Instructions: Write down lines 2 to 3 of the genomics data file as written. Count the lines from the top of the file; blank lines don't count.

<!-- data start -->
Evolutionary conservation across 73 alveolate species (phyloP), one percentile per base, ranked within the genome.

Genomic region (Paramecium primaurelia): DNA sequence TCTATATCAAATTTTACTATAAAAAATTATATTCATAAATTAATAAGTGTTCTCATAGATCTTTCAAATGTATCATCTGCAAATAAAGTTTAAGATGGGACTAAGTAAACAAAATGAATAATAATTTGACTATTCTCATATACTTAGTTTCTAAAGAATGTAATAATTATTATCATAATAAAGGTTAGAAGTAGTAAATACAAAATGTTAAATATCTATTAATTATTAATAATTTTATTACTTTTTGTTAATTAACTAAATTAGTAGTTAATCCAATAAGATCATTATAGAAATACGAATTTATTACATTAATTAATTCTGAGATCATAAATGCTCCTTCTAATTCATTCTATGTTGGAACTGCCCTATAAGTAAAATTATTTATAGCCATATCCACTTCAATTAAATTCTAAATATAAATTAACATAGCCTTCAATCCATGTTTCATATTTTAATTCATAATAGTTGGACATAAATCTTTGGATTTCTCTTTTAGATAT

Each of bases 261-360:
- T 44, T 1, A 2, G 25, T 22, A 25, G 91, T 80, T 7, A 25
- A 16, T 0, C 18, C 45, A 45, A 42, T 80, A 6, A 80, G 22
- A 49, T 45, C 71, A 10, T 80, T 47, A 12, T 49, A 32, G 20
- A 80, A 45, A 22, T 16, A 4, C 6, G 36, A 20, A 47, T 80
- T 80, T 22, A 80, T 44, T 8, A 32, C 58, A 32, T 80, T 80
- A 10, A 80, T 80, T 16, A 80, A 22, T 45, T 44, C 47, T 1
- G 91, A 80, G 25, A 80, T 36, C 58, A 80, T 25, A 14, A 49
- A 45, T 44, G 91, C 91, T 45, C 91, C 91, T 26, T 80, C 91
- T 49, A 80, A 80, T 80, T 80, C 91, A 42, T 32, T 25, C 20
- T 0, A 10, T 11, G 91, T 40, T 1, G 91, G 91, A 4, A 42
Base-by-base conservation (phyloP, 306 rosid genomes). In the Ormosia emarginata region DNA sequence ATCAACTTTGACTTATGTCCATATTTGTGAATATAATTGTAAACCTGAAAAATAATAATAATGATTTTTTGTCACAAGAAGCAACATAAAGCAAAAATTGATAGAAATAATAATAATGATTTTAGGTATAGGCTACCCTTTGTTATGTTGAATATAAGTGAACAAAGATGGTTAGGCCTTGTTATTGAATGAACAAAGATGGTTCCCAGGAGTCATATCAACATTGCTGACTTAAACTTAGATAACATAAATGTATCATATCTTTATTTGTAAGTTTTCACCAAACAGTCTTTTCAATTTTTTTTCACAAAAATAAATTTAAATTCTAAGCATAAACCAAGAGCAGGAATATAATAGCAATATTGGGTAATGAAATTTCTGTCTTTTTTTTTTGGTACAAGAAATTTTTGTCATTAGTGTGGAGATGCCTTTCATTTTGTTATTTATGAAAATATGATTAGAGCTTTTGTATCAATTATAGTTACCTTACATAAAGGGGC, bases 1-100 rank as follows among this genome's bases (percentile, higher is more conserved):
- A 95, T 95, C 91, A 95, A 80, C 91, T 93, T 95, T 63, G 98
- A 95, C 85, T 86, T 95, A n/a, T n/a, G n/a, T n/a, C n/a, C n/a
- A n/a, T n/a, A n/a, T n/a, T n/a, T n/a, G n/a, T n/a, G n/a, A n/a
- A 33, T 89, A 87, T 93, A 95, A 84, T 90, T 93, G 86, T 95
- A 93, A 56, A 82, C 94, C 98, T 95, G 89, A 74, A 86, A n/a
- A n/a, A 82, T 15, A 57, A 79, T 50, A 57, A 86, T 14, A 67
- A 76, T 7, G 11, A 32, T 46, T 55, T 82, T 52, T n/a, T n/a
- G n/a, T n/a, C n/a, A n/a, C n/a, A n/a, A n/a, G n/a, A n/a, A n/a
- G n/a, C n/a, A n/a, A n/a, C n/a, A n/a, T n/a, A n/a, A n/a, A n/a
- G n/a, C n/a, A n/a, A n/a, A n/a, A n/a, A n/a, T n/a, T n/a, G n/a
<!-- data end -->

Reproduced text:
Genomic region (Paramecium primaurelia): DNA sequence TCTATATCAAATTTTACTATAAAAAATTATATTCATAAATTAATAAGTGTTCTCATAGATCTTTCAAATGTATCATCTGCAAATAAAGTTTAAGATGGGACTAAGTAAACAAAATGAATAATAATTTGACTATTCTCATATACTTAGTTTCTAAAGAATGTAATAATTATTATCATAATAAAGGTTAGAAGTAGTAAATACAAAATGTTAAATATCTATTAATTATTAATAATTTTATTACTTTTTGTTAATTAACTAAATTAGTAGTTAATCCAATAAGATCATTATAGAAATACGAATTTATTACATTAATTAATTCTGAGATCATAAATGCTCCTTCTAATTCATTCTATGTTGGAACTGCCCTATAAGTAAAATTATTTATAGCCATATCCACTTCAATTAAATTCTAAATATAAATTAACATAGCCTTCAATCCATGTTTCATATTTTAATTCATAATAGTTGGACATAAATCTTTGGATTTCTCTTTTAGATAT

Each of bases 261-360: